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Use this framework to improve communications

In 1904, Frank Dukesmith, an American super salesman, suggested four steps that lead to a purchasing decision. The acronym AIDA was subsequently coined by CP Russell in an article in the journal Printers Ink in 1921 – How to write a sales making letter.

Making sure that communications have impact is one of the most difficult tasks of marketers. It's a hackneyed saying but there is a lot of truth in it that half the money we spend on advertising is wasted; the trouble is we don't know which half.


Market research can help us fine-tune a promotional message. We can use the bull's-eye framework to figure out the essence of our brand. We can use the tipping point for targeting messages. The value proposition canvas will help us work out what we should be saying about our offer. All these are useful frameworks and they fit within the overarching AIDA model.


The AIDA model is tried and tested and helps us understand how we need to move through different levels of communication to achieve action.

The four steps in the AIDA model are as follows:

  • Awareness: this is the starting point of all effective communications. If people are not aware of a product they cannot be interested in it and no action can be taken. There are different levels of awareness.  When testing awareness in surveys it is normal to make a distinction between prompted and unprompted awareness. The prompted awareness figure is always a lot higher than the unprompted figure - and it is the unprompted level that really matters.

  • Interest: sufficient interest has to be built by the promotion to generate action. The offer has to be portrayed in a really appealing way by featuring the customer value proposition (CVP).

  • Desire: interest is warm but desire is hot. The customer must be moved to really wanting to acquire the product.

  • Action: this sales model aims to result in a transaction. In most cases it is hoped that the product will be purchased. However, there may be occasions when the model seeks to prompt a visit to a website or request a brochure.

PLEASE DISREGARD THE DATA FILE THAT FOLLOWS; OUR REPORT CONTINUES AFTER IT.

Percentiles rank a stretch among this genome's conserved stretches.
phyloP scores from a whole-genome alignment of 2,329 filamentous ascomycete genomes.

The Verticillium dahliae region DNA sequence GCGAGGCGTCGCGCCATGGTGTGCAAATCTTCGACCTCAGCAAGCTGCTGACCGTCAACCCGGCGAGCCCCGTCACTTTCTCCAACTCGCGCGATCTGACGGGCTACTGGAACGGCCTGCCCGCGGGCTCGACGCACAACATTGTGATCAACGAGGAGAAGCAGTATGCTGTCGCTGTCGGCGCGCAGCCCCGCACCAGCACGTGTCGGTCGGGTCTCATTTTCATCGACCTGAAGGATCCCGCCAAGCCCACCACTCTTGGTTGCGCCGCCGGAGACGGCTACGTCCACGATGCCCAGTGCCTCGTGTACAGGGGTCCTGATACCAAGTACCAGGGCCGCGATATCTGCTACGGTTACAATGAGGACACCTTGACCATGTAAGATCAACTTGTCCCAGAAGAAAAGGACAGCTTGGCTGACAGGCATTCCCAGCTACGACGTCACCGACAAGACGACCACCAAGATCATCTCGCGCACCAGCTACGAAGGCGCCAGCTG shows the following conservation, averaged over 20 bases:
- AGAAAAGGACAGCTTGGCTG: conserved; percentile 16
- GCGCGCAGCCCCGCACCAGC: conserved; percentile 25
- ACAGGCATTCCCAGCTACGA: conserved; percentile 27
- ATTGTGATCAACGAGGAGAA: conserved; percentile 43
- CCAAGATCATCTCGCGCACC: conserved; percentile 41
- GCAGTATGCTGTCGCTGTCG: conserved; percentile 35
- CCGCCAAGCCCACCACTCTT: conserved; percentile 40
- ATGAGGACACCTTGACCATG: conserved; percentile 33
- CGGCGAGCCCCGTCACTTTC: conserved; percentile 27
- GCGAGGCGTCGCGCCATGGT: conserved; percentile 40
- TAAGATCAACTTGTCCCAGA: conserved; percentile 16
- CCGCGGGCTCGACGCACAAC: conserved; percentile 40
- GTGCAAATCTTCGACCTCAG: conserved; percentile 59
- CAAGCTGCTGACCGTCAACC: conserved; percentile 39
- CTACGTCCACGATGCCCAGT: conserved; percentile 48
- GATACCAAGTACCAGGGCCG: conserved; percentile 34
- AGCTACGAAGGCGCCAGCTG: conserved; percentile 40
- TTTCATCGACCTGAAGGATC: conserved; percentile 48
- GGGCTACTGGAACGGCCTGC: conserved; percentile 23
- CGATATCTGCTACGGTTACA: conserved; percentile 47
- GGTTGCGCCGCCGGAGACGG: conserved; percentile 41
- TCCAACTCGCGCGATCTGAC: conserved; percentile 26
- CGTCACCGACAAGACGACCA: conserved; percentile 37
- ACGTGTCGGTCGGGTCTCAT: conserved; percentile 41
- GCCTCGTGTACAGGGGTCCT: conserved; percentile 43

The percentages shown on the left-hand side of the inverted triangle indicate how the effect of the communication declines as it gets closer to driving action.  These proportions will vary depending on the product and market. However, it is nearly always the case that only a small proportion of people who are aware of and interested in a product actually go ahead and buy it.

The AIDA framework's strength is its structured and sequential approach to communications. It guides marketers through the steps needed to move a potential customer from awareness to action. It shows what the objectives of the communication strategy should be at each stage, namely capturing attention, generating interest, creating desire, and prompting action. This clarity can help in designing targeted and effective communication strategies.

The AIDA model focuses on the stages of the customer's psychological journey and so allows marketers to align their messaging with the customer's decision-making process.

The framework can be applied to various types of communication channels and formats, including advertising, content marketing, sales presentations, and more. Its adaptability makes it versatile across different industries. Since AIDA is structured, it facilitates the measurement of results at each stage. Marketers can assess the effectiveness of their communication efforts by evaluating how well they capture attention, generate interest, create desire, and prompt action.

AIDA assumes a relatively rational decision-making process. However, many consumer decisions involve emotional and impulsive elements that are not fully addressed by the model.

AIDA primarily focuses on pre-purchase stages, and its emphasis diminishes after the action stage. In contemporary marketing, post-purchase engagement and customer retention are increasingly crucial, and other frameworks would need to come into play to provide adequate guidance in these areas.

All that said, the AIDA model is still a byword in advertising today. However, it is recognised that achieving a sale should not be an end in itself. Successful marketing is about building loyal customers and for this, satisfaction is important. This has led to some people modifying the acronym to AIDAS, the final S being for Satisfaction.

Some things to think about:

  • Who is my product (or service) aimed at – who is the target audience?

  • Will the promotion, grab the attention of the target audience?

  • Is the promotion relevant to the target audience?

  • Does the promotion drive to a course of action?

  • Another similar model is DAGMAR. Take a look at this on

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